As the Lesotho Highlands Development Authority (LHDA) continues to compensate communities affected by the giant Lesotho Highlands Water Project (LHWP) in the Butha–Buthe district, notably in the ‘Muela and Khukhune areas, some communities similarly affected by the Project in the Thaba–Tseka and Maseru districts say the multi–billion dollar water scheme has forgotten about them.
In August 2002, the LHDA paid out compensation of over M400, 000 to the ‘Muela community for their communal assets that were affected by the Project. The money was paid out to about 300 villages whose communal assets such as grazelands, woodlands and others were taken over or negatively impacted upon by the Project.
In November 2002, the LHDA handed over compensation of over M500, 000 to the Boinyatso, Ha Molapo and Setlakalleng communities for their communal assets affected by the Project.
The compensation of the Boinyatso, Ha Molapo and Setlakalleng communities coincided with the visit of members of Lesotho’s Parliament to the areas affected by the LHWP which took place on November 7 to 8, 2002. The Transformation Resource Centre, a non–governmental organization that, amongst others, monitors the social and environmental aspects of the Project, organized the visit. The trip was aimed at acquainting MPs and Senators with developments relating to social and environmental aspects of the giant Project.
Communities living around the Katse reservoir, the flagship of the Project and the first dam to be constructed and completed by the Lesotho Highlands Water Project told the visiting Parliamentarians that they were disgruntled and disappointed with the way the Project treated them.
A representative of the Bokong community adjacent to the Katse dam, George Molise indicated that: “The Project has made several promises to us as far as our compensation for our communal and private assets were concerned. They used to supply us with fodder to replace our grazelands destroyed by the construction works of the Project. After some time they stopped the supply of fodder saying that they would give us money. But that money has not come until now. They also required us to open a bank account into which our compensation money would be deposited. But, up until now the money has not arrived and there is no explanation for this from the LHDA,” he said.
Molise further indicated that the Project promised to avail facilities such as clean drinking water through a network of taps, toilets and building and repairing of houses for resettled people. “But this has not happened, For instance houses that were built by the Project for the affected communities are in a bad state of disrepair.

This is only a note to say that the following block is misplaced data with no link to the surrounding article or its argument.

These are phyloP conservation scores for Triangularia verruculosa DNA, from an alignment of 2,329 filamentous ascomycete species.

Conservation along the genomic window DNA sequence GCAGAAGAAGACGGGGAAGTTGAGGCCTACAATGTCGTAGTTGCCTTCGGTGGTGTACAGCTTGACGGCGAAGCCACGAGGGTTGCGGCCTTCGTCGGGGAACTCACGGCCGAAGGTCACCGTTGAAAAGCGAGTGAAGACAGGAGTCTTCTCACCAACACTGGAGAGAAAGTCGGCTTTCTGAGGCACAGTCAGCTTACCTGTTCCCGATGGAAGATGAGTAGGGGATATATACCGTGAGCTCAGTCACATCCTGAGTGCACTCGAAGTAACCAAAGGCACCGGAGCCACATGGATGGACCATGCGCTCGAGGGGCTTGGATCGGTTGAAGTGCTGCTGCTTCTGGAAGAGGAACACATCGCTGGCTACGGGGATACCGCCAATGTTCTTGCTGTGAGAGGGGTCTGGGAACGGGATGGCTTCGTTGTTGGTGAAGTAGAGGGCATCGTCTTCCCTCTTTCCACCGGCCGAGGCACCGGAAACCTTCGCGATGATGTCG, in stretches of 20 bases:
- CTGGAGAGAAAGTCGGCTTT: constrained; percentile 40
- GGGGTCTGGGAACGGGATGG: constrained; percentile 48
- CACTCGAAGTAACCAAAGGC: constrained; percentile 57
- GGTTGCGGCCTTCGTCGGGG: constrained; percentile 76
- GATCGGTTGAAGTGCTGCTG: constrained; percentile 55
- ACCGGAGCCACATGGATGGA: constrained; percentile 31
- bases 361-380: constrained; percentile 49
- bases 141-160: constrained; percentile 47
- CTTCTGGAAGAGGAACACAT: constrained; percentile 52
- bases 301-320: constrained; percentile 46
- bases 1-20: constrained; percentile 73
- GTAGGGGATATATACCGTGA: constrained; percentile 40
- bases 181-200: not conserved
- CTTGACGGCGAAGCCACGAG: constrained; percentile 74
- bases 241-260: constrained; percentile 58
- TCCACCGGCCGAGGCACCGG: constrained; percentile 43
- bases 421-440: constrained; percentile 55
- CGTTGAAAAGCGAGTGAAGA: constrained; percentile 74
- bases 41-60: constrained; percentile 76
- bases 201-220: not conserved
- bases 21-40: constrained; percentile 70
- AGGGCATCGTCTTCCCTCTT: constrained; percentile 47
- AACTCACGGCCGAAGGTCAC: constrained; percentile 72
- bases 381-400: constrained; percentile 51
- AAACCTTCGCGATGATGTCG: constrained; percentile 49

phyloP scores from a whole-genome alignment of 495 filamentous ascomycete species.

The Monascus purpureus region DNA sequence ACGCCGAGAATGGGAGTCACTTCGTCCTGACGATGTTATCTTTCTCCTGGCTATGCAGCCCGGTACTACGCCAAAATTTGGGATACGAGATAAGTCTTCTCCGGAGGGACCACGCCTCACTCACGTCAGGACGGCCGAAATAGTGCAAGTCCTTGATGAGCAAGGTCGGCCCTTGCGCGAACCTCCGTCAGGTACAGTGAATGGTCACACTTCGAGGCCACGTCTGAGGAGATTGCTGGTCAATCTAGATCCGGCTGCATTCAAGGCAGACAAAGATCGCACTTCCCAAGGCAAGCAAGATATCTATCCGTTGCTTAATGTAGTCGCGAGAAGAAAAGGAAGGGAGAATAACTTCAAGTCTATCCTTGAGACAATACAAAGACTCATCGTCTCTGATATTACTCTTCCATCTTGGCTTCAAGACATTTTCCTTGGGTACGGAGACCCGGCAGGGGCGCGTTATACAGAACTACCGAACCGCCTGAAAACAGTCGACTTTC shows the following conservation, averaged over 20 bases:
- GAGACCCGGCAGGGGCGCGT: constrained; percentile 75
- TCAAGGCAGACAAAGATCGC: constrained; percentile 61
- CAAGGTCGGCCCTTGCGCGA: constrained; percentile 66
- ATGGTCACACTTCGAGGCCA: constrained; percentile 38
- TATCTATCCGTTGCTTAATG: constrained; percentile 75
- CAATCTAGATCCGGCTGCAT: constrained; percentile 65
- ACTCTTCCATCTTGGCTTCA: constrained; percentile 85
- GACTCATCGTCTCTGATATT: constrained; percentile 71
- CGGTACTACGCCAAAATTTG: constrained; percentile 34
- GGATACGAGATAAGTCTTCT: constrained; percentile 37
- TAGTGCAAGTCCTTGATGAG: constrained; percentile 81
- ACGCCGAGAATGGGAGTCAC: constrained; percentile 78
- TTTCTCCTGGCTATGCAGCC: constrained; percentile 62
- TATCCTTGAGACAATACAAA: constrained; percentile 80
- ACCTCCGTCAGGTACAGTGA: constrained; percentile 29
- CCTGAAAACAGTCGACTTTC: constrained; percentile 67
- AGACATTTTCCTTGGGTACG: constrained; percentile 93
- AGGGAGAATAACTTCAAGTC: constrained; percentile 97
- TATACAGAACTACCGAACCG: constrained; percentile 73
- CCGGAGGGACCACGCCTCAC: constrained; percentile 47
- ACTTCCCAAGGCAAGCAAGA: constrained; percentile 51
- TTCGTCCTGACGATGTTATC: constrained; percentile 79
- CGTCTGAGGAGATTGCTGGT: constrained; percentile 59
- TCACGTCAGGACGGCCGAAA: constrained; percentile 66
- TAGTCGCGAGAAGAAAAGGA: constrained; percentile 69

Construction of houses for the People of Mapeleng village who were resettled by the Project have not been completed. Some people still do not have houses as I talk to you now,” the visibly disturbed Molise added.
The representative of the Bokong community pointed out that communication between various villages surrounding the Katse dam was very difficult and sometimes impossible, as they were no facilities or infrastructure.
“Some time ago they [LHDA] gave us small boats to use when crossing the Katse dam. But those boats are inadequate and insufficient. How can they expect us to cross such a big dam like Katse using a man–powered small boat. We need big automated boats that are reliable and efficient,” he said.
Another Bokong villager, Mohapi Makoetlane angrily indicated that: “We the people of Bokong do not want this dam [Katse]. This dam has brought no socio–economic developments to this area as promised. It has only given us a tarred road from Pitseng to here. During the construction of the Katse dam contractors employed only 11 people from Bokong. Since the advent of the Katse dam our standards of living have drastically declined from where they used to be. The construction of the dam has made us even poorer because it has taken our land and other precious assets which ensured our stable livelihoods,” he added.
He pointed out that congestion of manpower during and after the construction of Katse dam in the area brought diseases such as HIV/AIDS and unwanted pregnancies.
“13 young girls had babies after having sexual intercourse with some of the men working for the Project and the prevalence of HIV/AIDS– related diseases which was unknown before this people arrived is too high right now in our area,” he said amidst applause from the many villagers who had gathered outside the Bokong community hall.